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Equipment Review

April 1999

Arcam Alpha 1 Integrated Amplifier

by Marc Mickelson


Review at a Glance
Sound Gentle sound that makes up for what it lacks in  bass power and overall incisiveness with an amiable character.
Features Bass and treble controls that can be switched out of the signal path; preamp-out jacks for adding a separate amplifier or bi-amping; good-sounding headphone jack.
Use Some may find the Alpha under-powered, in which case adding an Arcam amp is an easy solution.
Value Very high indeed -- no transistory, schlocky sound from this $399 integrated amp; only smooth sailing and organic flow.

Arcam’s reputation for making cost-effective high-end products is well known. Although the company makes separates -- a remote-controlled preamp, three power amps and even two different tuners -- it is their integrated amps and CD players that have brought them the most honor. Arcam’s CD players are unique in that you can buy the least expensive model, the Alpha 7, and upgrade it to the most expensive, the Alpha 9 with dCS Ring 24/96 DAC. Although this is not the case with Arcam’s integrated amps, the company does offer a wide array of models, from the 100Wpc Alpha 10 ($1599) to the 35Wpc Alpha 1 ($399). Additionally, all of the Alpha models can also be used with Arcam power amplifiers, which are gain matched, to bi-amp a speaker system with a reasonable outlay of money. Flexibility is thus another of Arcam’s claims to fame.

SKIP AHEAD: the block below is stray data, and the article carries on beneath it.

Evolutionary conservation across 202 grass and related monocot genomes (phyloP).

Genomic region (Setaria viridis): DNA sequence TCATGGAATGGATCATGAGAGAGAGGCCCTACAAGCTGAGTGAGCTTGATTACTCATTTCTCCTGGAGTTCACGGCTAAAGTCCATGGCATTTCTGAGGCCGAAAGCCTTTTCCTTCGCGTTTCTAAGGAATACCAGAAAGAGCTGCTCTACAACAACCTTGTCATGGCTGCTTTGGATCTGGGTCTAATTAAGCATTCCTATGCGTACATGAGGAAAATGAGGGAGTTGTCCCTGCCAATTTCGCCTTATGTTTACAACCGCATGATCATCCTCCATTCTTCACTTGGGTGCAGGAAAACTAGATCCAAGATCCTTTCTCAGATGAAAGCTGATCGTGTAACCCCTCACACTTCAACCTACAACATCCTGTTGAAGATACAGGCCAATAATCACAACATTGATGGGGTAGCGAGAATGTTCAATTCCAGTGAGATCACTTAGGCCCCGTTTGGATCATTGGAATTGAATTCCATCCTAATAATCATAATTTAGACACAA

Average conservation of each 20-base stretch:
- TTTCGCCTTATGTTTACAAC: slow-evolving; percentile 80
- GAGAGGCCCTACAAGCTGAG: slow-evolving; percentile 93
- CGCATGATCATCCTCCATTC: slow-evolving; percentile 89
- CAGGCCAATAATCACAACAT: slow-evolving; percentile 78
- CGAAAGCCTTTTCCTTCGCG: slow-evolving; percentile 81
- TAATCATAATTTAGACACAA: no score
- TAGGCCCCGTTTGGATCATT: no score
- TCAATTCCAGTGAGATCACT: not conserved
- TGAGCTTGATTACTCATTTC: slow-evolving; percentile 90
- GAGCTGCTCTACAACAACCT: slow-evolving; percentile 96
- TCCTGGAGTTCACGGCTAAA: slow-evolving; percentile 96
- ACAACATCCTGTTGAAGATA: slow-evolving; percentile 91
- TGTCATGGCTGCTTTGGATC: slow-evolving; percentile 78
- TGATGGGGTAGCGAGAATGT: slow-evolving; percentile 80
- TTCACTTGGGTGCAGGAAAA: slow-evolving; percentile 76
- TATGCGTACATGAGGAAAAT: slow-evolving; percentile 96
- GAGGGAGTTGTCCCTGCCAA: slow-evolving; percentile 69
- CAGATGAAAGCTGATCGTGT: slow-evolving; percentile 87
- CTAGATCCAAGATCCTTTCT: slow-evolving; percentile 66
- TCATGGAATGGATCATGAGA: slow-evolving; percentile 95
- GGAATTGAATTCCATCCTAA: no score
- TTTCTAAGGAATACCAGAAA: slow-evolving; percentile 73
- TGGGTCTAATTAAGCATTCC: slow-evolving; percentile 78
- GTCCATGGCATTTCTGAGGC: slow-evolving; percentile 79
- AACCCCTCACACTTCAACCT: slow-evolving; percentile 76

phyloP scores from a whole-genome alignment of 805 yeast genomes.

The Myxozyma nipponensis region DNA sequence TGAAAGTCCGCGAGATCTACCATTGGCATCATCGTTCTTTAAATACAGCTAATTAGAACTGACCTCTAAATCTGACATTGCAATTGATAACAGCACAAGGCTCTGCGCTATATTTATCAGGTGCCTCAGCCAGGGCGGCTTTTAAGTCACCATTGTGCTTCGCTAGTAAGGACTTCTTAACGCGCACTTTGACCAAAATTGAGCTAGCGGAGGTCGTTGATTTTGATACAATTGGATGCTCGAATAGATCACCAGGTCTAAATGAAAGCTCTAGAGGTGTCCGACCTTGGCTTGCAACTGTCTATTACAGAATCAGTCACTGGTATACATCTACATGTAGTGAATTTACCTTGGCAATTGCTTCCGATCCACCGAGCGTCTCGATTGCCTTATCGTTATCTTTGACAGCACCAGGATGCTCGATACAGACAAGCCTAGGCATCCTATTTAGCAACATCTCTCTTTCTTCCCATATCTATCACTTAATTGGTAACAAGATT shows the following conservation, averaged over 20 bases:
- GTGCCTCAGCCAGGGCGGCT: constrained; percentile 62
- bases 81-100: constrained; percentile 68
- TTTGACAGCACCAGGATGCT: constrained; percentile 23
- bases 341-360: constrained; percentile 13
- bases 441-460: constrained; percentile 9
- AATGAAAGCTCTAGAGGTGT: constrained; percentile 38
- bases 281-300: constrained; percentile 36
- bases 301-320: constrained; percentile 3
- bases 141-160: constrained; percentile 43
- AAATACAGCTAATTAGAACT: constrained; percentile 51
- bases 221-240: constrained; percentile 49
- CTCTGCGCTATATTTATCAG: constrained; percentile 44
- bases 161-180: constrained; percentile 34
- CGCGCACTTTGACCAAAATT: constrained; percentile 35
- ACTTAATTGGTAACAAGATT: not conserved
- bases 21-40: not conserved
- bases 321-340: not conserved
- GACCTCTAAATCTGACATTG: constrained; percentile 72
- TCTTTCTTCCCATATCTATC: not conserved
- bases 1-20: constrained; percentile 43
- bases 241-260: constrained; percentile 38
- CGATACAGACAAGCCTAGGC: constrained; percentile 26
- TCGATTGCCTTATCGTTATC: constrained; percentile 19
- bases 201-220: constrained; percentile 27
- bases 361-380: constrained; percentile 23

Looks and features

The Alpha 1 is a petite piece of audio gear at 17"W x 11"D x 3 1/4"H, not much bigger than CD players in its price range and only slightly heavier at 10 pounds. Its features are fairly standard -- volume, balance, source selection, no remote control -- but augmented with a couple of niceties, namely bass and treble controls that you can switch out of the signal path completely and a headphone jack. I risk losing my audiophile union card by saying it, but I actually liked using the tone controls on the Alpha 1, especially when I was listening at low volumes, in which case a little extra oomph on the top and bottom was welcome. In addition, I heard little discernible difference when the controls were set to flat and switched into the circuit, so they seemed to add little intrinsically to hurt the presentation. Vive la différence!